Stairs must be built to specific building codes, and several code requirements come into the picture for a project like this one. Tread and riser sizes, guardrail/handrail heights and baluster spacing are among the top priorities. Be sure to check that the tops of the kneewalls are parallel with the stair nosings. Guardrail/handrail heights are determined by stair nosings, not the knee-wall. Adjust the knee-wall with temporary shims, if needed, before bending the rail. Check your local codes and plan accordingly.


The following is how we laminated, fit, drilled and assembled the curved handrails.

We attached clamping boards vertically up the sides of the stringers. These boards were about three inches higher than the top of the stringers, and the ends were cut at the rake angle of the stairs.

We rough-cut the end of the bending rail to reach past the newel post location but not reach the floor.

After mixing the plastic resin glue according to instructions, we spread the rail pieces out on the floor and applied the glue using mini rollers with foam roller covers.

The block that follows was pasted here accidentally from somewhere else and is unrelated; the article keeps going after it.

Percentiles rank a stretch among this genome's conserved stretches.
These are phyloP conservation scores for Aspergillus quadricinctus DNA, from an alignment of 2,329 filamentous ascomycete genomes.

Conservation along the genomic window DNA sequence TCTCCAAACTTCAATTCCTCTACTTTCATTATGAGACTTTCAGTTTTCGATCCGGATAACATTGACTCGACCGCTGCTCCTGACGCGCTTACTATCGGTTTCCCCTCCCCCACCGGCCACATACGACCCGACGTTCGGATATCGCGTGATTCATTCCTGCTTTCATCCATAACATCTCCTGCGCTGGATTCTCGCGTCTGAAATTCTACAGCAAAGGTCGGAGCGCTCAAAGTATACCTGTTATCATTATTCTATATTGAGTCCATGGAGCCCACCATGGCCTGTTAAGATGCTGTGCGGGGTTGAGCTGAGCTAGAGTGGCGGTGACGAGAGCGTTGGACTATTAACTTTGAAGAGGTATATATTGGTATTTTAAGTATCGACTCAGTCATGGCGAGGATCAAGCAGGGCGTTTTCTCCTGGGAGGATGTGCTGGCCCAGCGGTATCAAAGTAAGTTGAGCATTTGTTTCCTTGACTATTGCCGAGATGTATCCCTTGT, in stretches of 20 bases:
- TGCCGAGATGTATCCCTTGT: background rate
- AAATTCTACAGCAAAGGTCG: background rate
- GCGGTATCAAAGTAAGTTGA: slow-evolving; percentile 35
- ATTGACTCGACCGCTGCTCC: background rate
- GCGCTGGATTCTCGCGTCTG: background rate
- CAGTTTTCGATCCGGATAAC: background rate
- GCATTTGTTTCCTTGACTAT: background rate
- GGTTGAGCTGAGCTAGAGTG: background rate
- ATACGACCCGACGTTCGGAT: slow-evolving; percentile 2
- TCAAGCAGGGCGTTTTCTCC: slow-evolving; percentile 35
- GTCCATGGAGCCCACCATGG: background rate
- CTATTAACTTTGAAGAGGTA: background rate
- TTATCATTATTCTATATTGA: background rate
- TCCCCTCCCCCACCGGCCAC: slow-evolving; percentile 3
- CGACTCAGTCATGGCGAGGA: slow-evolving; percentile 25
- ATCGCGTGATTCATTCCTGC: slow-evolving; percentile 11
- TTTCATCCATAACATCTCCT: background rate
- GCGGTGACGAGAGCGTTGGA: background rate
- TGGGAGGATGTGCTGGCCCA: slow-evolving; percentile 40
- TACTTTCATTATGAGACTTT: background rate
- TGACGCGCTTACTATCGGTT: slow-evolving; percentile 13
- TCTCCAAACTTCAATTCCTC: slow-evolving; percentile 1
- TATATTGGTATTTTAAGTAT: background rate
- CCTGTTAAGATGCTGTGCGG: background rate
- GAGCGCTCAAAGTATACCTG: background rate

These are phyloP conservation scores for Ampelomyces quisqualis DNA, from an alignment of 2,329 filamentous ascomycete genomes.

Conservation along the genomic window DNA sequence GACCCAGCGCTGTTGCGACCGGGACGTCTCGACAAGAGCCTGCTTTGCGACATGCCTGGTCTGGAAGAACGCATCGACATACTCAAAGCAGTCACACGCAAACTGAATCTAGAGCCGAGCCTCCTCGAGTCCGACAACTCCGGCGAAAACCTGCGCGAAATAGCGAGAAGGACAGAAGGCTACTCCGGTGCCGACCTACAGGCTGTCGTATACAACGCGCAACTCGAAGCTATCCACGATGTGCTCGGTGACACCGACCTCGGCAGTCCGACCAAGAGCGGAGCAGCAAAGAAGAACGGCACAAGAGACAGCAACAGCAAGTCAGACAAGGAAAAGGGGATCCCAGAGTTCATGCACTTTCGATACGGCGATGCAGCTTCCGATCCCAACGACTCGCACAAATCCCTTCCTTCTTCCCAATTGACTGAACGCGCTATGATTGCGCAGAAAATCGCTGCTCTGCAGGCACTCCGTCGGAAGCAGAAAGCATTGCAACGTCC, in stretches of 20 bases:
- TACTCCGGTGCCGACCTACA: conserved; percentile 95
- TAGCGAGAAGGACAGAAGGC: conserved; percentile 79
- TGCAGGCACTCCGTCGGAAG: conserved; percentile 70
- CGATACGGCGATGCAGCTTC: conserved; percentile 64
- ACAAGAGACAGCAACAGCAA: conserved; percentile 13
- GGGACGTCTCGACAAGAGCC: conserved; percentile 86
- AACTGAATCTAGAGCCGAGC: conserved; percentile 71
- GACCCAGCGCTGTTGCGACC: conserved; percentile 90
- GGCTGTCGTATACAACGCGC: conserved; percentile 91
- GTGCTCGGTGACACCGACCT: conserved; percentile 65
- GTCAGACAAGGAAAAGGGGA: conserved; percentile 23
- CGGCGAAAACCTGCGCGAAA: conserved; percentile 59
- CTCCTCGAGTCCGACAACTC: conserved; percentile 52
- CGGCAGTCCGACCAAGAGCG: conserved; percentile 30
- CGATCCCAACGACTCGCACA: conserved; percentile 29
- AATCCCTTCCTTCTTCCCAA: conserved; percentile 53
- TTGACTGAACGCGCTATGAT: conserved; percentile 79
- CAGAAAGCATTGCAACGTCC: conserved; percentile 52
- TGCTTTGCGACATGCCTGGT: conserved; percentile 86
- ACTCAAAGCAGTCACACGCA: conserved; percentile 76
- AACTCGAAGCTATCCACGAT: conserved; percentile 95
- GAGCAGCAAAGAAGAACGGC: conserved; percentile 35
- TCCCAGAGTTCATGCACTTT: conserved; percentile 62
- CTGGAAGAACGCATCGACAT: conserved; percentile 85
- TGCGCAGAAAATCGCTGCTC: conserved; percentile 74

We re-stacked the glued pieces and wrapped the assembled rail with stretch-wrap film in a few places. We also taped some wood pieces to the lower part of the rail that matches the bead and builds the bottom out flush with the top.

The rail was placed on top of the stringer and against the clamping boards.

The rail was clamped about every 6 inches from top to bottom.

We used pieces of wood that matched the bead profile at the bottom and blocks to distribute the clamping force bridging from top to bottom.

Clamps added between the clamping boards helped to minimize gaps.

With all of the clamps in place, we let the newly laminated rail dry for 24 hours.

After removing the clamps and lifting the rail from the stringer, we  could see how much twist the bending process put in the rail to keep it level with the treads all along the stair case.

To fit the rail in final position, we put vertical boards in three places along the stringers and marked the elevation of the top of the rail that would have it function as both guardrail and handrail (which in this case was 37 inches measured vertically above the stair tread nose).